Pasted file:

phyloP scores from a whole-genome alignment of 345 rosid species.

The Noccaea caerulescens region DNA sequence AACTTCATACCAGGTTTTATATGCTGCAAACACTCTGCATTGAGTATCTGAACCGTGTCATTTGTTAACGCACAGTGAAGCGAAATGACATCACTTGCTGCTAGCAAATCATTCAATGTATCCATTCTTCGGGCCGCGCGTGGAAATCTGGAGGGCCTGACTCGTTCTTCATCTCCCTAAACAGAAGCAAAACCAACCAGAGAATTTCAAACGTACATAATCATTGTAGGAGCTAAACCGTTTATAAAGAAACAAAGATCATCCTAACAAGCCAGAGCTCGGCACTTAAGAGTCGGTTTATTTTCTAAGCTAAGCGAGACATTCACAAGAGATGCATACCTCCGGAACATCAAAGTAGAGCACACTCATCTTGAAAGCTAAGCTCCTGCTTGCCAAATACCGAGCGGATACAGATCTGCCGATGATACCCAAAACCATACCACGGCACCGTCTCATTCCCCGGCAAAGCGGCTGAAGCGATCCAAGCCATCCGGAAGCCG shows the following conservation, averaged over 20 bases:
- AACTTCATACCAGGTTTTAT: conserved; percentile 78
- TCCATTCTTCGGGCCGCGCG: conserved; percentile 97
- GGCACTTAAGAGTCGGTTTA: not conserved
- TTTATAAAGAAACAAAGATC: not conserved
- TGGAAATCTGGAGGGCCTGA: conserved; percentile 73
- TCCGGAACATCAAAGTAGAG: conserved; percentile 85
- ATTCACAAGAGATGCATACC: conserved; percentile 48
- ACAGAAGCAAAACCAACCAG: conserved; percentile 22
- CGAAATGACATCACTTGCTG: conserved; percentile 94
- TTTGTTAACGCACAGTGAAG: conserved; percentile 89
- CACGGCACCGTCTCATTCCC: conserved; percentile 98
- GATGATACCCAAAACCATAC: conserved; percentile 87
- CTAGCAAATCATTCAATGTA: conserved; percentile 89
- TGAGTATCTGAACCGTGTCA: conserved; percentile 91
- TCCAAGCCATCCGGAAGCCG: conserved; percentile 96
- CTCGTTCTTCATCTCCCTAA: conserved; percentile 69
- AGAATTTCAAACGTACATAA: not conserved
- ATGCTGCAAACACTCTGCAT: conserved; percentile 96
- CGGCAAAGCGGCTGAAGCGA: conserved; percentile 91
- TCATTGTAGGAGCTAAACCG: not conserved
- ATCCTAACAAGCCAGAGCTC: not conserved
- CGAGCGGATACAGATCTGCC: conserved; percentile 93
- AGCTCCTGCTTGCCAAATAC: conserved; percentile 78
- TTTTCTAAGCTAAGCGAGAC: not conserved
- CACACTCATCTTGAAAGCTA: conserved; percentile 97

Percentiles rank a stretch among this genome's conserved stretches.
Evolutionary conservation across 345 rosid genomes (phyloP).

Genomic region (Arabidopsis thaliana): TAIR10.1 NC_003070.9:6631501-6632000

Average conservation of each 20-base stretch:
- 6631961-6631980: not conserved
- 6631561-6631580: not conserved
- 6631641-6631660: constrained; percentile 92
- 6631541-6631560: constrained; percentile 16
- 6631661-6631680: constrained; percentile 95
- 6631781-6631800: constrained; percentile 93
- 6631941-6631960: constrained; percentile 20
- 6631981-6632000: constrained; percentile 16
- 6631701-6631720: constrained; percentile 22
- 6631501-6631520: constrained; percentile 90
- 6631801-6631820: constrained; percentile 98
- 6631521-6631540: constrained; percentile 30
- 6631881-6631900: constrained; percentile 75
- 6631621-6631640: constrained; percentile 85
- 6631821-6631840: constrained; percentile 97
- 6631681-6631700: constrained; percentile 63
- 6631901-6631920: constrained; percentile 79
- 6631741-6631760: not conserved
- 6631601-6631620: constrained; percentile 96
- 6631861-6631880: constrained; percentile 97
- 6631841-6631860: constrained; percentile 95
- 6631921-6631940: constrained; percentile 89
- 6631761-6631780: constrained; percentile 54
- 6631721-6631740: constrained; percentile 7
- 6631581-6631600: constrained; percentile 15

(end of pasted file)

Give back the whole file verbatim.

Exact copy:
phyloP scores from a whole-genome alignment of 345 rosid species.

The Noccaea caerulescens region DNA sequence AACTTCATACCAGGTTTTATATGCTGCAAACACTCTGCATTGAGTATCTGAACCGTGTCATTTGTTAACGCACAGTGAAGCGAAATGACATCACTTGCTGCTAGCAAATCATTCAATGTATCCATTCTTCGGGCCGCGCGTGGAAATCTGGAGGGCCTGACTCGTTCTTCATCTCCCTAAACAGAAGCAAAACCAACCAGAGAATTTCAAACGTACATAATCATTGTAGGAGCTAAACCGTTTATAAAGAAACAAAGATCATCCTAACAAGCCAGAGCTCGGCACTTAAGAGTCGGTTTATTTTCTAAGCTAAGCGAGACATTCACAAGAGATGCATACCTCCGGAACATCAAAGTAGAGCACACTCATCTTGAAAGCTAAGCTCCTGCTTGCCAAATACCGAGCGGATACAGATCTGCCGATGATACCCAAAACCATACCACGGCACCGTCTCATTCCCCGGCAAAGCGGCTGAAGCGATCCAAGCCATCCGGAAGCCG shows the following conservation, averaged over 20 bases:
- AACTTCATACCAGGTTTTAT: conserved; percentile 78
- TCCATTCTTCGGGCCGCGCG: conserved; percentile 97
- GGCACTTAAGAGTCGGTTTA: not conserved
- TTTATAAAGAAACAAAGATC: not conserved
- TGGAAATCTGGAGGGCCTGA: conserved; percentile 73
- TCCGGAACATCAAAGTAGAG: conserved; percentile 85
- ATTCACAAGAGATGCATACC: conserved; percentile 48
- ACAGAAGCAAAACCAACCAG: conserved; percentile 22
- CGAAATGACATCACTTGCTG: conserved; percentile 94
- TTTGTTAACGCACAGTGAAG: conserved; percentile 89
- CACGGCACCGTCTCATTCCC: conserved; percentile 98
- GATGATACCCAAAACCATAC: conserved; percentile 87
- CTAGCAAATCATTCAATGTA: conserved; percentile 89
- TGAGTATCTGAACCGTGTCA: conserved; percentile 91
- TCCAAGCCATCCGGAAGCCG: conserved; percentile 96
- CTCGTTCTTCATCTCCCTAA: conserved; percentile 69
- AGAATTTCAAACGTACATAA: not conserved
- ATGCTGCAAACACTCTGCAT: conserved; percentile 96
- CGGCAAAGCGGCTGAAGCGA: conserved; percentile 91
- TCATTGTAGGAGCTAAACCG: not conserved
- ATCCTAACAAGCCAGAGCTC: not conserved
- CGAGCGGATACAGATCTGCC: conserved; percentile 93
- AGCTCCTGCTTGCCAAATAC: conserved; percentile 78
- TTTTCTAAGCTAAGCGAGAC: not conserved
- CACACTCATCTTGAAAGCTA: conserved; percentile 97

Percentiles rank a stretch among this genome's conserved stretches.
Evolutionary conservation across 345 rosid genomes (phyloP).

Genomic region (Arabidopsis thaliana): TAIR10.1 NC_003070.9:6631501-6632000

Average conservation of each 20-base stretch:
- 6631961-6631980: not conserved
- 6631561-6631580: not conserved
- 6631641-6631660: constrained; percentile 92
- 6631541-6631560: constrained; percentile 16
- 6631661-6631680: constrained; percentile 95
- 6631781-6631800: constrained; percentile 93
- 6631941-6631960: constrained; percentile 20
- 6631981-6632000: constrained; percentile 16
- 6631701-6631720: constrained; percentile 22
- 6631501-6631520: constrained; percentile 90
- 6631801-6631820: constrained; percentile 98
- 6631521-6631540: constrained; percentile 30
- 6631881-6631900: constrained; percentile 75
- 6631621-6631640: constrained; percentile 85
- 6631821-6631840: constrained; percentile 97
- 6631681-6631700: constrained; percentile 63
- 6631901-6631920: constrained; percentile 79
- 6631741-6631760: not conserved
- 6631601-6631620: constrained; percentile 96
- 6631861-6631880: constrained; percentile 97
- 6631841-6631860: constrained; percentile 95
- 6631921-6631940: constrained; percentile 89
- 6631761-6631780: constrained; percentile 54
- 6631721-6631740: constrained; percentile 7
- 6631581-6631600: constrained; percentile 15